For the past few years or so, Wired magazine journalist Steve Silberman has been writing a book about autism and neurodiversity. His claim to fame in the field of autism is a magazine article he published about eleven years ago or so with the somewhat offensive title The Geek Syndrome in which he spoke of the rise of autism in the silicon valley and at the very least implied that math, science and computer genes were the culprit. I've already written about the fact that according to State Regional Center data, the rise of autism in the Silicon Valley has been no greater or less than the rise in diagnoses in other parts of the state. This magazine article was apparently so popular that Silberman has decided to write a much longer book length manuscript with neurodiversity being one of the main themes. I've had dialogues with Mr. Silberman, worried that he might trivialize my horrible disability. He explained to me that was not his intent and convinced me not to judge his book by its figurative cover.
I've awaited publication of Silberman's book with bated breath. For some reason, it's taken him a rather long time to write it in spite of the fact he apparently has a publishing contract and has undoubtedly been paid an advance. Originally, it was supposed to be published in 2013 but apparently it has been postponed until 2014. Judging from the company he keeps with Ari Ne'eman and other sterling individuals from the ND movement, I'm utterly curious as to what he'll write.
Recently Silberman authored a piece in wired magazine nearly a month ago which apparently I regrettably missed. Had I known about it, I would have written a blog about it sooner. Of course, there's the old saying better late than never.
If Silberman's future book is anything like this article my worrying certainly wasn't for naught.
I'd like to dissect certain talking points of the author.
First he quotes the person who coined the word 'neurodiversity' Judith Singer:
By autistic standards, the “normal” human brain is easily distractible,
is obsessively social, and suffers from a deficit of attention to
detail. “I was interested in the liberatory, activist aspects of it,”
Singer explained to journalist Andrew Solomon in 2008, “to do for
neurologically different people what feminism and gay rights had done
for their constituencies.”
My autism distracts me and impairs my concentration far beyond what a nonhandicapped person is capable of. I suspect it's the same in a lot of other people. I wish I could have improved social life and I suspect wanting to have friends and romance is not being obsessively social. Again, there is the offensive comparisons between women's and gay rights, when these people are not disabled and autistic people are.
One reason that the vast majority of autistic adults are chronically
unemployed or underemployed, consigned to make-work jobs like assembling
keychains in sheltered workshops, is because HR departments are
hesitant to hire workers who look, act, or communicate in
non-neurotypical ways—say, by using a keyboard and text-to-speech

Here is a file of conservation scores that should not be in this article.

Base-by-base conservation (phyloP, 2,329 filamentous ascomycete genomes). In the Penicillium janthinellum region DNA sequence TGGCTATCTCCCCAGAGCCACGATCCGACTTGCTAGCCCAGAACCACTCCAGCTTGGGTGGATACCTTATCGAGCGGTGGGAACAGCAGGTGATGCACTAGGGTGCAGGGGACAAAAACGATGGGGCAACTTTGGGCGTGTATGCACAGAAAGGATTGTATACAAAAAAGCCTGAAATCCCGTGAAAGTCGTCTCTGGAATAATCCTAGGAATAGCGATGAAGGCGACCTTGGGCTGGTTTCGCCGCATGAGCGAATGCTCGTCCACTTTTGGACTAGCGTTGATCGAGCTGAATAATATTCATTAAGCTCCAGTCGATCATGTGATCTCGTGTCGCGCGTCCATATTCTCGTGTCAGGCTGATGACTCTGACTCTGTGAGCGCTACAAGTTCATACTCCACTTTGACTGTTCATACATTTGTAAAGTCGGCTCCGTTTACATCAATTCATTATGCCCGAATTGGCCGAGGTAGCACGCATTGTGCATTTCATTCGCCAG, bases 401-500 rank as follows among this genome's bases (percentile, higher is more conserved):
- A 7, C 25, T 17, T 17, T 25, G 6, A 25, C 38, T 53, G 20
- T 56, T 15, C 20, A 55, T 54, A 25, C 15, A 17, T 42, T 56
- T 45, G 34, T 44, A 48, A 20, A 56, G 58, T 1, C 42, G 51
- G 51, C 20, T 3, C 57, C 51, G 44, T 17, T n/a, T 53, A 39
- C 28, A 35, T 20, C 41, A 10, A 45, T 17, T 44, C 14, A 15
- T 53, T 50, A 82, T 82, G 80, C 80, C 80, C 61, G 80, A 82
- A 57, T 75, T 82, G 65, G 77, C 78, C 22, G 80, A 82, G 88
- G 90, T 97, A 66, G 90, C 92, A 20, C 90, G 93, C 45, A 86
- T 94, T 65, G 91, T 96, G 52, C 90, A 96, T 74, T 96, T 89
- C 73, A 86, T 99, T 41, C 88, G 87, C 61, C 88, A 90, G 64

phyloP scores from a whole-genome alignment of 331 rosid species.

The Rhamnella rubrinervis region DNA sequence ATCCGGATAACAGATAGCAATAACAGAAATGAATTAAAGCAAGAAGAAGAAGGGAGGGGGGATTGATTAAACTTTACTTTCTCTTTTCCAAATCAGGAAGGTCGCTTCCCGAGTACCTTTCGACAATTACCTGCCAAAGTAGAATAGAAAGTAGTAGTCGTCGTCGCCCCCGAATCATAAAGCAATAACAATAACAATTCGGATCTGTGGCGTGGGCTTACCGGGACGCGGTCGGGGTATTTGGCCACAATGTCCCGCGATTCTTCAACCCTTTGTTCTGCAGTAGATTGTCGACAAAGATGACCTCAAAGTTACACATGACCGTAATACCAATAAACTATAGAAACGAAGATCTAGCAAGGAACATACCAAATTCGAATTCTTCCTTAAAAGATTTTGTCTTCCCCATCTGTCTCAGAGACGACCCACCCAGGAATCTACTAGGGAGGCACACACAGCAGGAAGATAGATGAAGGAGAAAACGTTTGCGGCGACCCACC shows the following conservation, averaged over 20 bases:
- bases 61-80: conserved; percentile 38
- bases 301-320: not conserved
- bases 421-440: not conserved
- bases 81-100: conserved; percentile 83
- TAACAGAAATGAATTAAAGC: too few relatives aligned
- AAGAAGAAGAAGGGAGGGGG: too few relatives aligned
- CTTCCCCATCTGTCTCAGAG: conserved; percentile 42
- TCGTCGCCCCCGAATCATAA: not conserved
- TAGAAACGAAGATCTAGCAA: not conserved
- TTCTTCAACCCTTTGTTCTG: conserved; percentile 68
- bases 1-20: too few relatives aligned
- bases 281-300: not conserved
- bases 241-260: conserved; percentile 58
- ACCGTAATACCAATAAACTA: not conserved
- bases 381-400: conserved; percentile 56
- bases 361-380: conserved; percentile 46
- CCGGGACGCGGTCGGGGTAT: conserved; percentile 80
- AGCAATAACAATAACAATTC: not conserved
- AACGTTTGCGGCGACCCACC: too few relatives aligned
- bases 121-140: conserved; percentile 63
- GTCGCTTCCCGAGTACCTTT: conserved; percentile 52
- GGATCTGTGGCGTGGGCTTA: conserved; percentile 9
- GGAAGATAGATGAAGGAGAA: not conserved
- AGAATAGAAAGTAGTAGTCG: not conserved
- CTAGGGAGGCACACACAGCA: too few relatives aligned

software to express themselves, rather than by chattering around the
The reason the vast majority of autistics are unemployed are underemployed is because they have disabilities that impairs them from learning marketable skills such as plumbing, computer programming, going to law school etc. Also, because they have loud voices and poor social skills which most people find offensive. This is certainly true of people on the spectrum perfectly capable of speaking who have no need for keyboards or text to speech software, which certainly includes most members of the ND movement. I'm curious as to what autistic persons Silberman has even met besides Ari Ne'eman and Alex Plank and John Robison who are certainly outliers.
One way to understand neurodiversity is to remember that just because a
PC is not running Windows doesn’t mean that it’s broken.
I suppose this statement is true if the computer is a Macintosh or is running Linux. But a PC is certainly broken if there is a blue screen of death, there are not enough memory chips or the hard drive crashes. This is a better analogy, in my opinion, for autism. A Mac or a Linux computer is certainly functional, but a person with autism is impaired.
Silberman then goes on to give examples of persons with divergent thinking who went on to make great inventions or societal contributions. All of these individuals had dyslexia, not autism, which apparently is the subject of Silberman's forthcoming book. I suppose he could have mentioned Temple Grandin, but examples such as these are the exceptions and not the rule.
I was intrigued to find out that Ari Ne'eman and ASAN are working with the department of labor to develop jobs for autistic people. It's odd that as far as I can tell ASAN has not written about this on their web page or anywhere else. As I've repeatedly said, Ne'eman has never worked a day in his life or filled out a job application or had a job interview. I suspect the same is true for the bulk of graduate students and post doctoral fellows who populate ASAN's memberships and executive board. What the hell do Scott Robertson or Steve Kapp or Sarah Prippas know about employment? I will have to learn more about this if it is true and possibly write a blog post about it in the future.
Glad I encountered this article. I am even more piqued to read a copy of Silberman's book, possibly an advanced copy if I'm ever so fortunate. Sounds like this book if it is ever published must be a doozy.